- Oral presentation
- Open Access
Overweight is not predictive of reduced effectiveness of orthosis treatment in Adolescent Idiopathic Scoliosis: results from a retrospective cohort
© Zaina et al; licensee BioMed Central Ltd. 2013
- Published: 18 September 2013
- Body Mass Index
- Retrospective Cohort
- Retrospective Cohort Study
- Adolescent Idiopathic Scoliosis
A previous study reported that being overweight is predictive of decreased effectiveness of bracing for patients diagnosed with Adolescent Idiopathic Scoliosis (AIS), with the risk of worsening three times higher in overweight patients than in normal-weight scoliosis patients.
The goal of this study was to verify if body mass index (BMI) and, specifically, obesity, are predictive for the effectiveness of bracing in a cohort of AIS patients.
Design: retrospective cohort study. Population: 351 AIS patients (306 females), age 10-15 years at first assessment (average 12.9±1.4), worst curve 35.6±11.4° Cobb, ATR 11±4.3°, median Risser 2, BMI 19.7±3. All subjects included were prescribed a brace treatment at first visit (initially 18-23 hours per day) accompanied by Scoliosis Physiotherapic Exercise according to the Scientific Exercises Approach to Scoliosis (SEAS) protocol. After the treatment, all patients were evaluated again and changes were analysed. Outcome: n° of patients improved/worsened (defined as patients with a change of more than 5° Cobb) or stable, average change of Cobb angle. Statistical analysis: a stepwise linear regression was used to look for the effect of BMI as a predictor of result. A chi-square test and a logistic were used for the category of overweight patients (BMI³85° percentile). During the statistical analysis, we controlled for possible confounders.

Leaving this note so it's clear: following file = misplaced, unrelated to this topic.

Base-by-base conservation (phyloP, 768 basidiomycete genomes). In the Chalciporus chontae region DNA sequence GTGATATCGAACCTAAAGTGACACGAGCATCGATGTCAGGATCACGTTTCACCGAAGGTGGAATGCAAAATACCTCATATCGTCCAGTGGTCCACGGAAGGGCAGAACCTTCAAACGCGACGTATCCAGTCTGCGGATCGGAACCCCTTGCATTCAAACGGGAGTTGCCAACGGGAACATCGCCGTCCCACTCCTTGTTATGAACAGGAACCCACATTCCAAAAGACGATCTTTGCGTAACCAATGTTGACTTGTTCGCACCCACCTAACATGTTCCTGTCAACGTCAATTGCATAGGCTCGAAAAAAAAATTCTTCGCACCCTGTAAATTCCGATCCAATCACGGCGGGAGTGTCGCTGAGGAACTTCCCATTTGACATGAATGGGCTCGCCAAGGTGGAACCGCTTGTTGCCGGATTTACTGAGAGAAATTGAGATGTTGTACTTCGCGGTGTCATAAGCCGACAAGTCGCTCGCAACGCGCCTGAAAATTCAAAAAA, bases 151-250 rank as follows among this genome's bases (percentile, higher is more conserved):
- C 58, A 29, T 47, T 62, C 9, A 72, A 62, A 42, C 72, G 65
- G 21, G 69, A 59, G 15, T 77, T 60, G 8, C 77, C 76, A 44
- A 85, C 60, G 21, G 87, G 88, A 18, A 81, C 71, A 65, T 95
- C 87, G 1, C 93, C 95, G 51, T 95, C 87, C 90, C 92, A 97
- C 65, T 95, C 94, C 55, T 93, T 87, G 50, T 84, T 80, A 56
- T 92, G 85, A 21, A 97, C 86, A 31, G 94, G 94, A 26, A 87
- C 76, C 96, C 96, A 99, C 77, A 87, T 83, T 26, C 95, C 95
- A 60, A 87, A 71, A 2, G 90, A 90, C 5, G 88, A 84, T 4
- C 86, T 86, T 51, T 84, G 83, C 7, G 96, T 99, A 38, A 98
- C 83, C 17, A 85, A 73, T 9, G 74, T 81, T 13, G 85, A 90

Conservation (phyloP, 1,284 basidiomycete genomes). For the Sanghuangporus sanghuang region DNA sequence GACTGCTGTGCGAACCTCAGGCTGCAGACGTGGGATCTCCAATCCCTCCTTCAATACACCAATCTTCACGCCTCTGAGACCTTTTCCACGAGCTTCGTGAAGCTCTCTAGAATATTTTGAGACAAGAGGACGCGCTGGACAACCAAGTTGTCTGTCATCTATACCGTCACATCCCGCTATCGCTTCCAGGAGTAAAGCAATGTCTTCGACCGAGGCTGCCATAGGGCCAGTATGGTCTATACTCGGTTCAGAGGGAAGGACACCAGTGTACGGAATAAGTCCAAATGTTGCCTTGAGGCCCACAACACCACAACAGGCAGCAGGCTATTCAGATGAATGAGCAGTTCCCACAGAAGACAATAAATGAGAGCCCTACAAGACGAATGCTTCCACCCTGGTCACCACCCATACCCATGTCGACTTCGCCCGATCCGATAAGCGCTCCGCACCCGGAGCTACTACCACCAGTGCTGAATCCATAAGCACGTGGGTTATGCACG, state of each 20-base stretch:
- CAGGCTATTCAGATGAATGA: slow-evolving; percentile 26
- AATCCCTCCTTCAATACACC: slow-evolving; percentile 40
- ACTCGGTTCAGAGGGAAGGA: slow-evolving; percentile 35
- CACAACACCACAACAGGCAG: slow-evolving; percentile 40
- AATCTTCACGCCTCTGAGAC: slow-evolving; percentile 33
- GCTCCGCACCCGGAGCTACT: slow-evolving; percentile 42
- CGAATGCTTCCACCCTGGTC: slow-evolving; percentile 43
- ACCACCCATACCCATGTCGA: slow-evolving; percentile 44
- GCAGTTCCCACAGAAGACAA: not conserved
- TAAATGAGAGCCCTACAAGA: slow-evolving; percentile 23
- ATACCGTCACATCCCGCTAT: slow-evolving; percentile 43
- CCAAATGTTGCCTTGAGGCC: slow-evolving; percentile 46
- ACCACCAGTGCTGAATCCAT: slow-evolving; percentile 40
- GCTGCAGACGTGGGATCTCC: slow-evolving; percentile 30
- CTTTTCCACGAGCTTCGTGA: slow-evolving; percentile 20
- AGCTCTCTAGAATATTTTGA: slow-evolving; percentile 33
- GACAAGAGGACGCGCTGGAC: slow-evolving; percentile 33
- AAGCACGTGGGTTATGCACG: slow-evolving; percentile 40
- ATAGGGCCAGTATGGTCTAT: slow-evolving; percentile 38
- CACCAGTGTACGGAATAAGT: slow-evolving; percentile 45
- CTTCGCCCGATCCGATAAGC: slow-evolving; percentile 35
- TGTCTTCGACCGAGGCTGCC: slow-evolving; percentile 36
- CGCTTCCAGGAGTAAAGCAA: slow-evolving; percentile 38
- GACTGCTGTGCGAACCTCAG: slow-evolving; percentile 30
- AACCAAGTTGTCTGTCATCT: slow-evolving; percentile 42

The chi-square test showed similar results in overweight and normal weight 44% vs. 52% improved, 52% vs. 41% stable and 3% vs. 7% worsened, respectively. We found BMI to be poorly correlated with final results. Adjusting for confounders did not change this poor correlation, and the predictive model explained about 10% of the result.
We found similar results in overweight and normal weight subjects treated with a brace for AIS. This is in contrast with a previous study that suggested the overweight condition to be a contraindication for brace treatment due to poor results. It is possible that these differences in results depend on the management of the treatment, which in our study followed the indication of the SOSORT guidelines.
Further studies are needed to confirm our results in different settings and populations.
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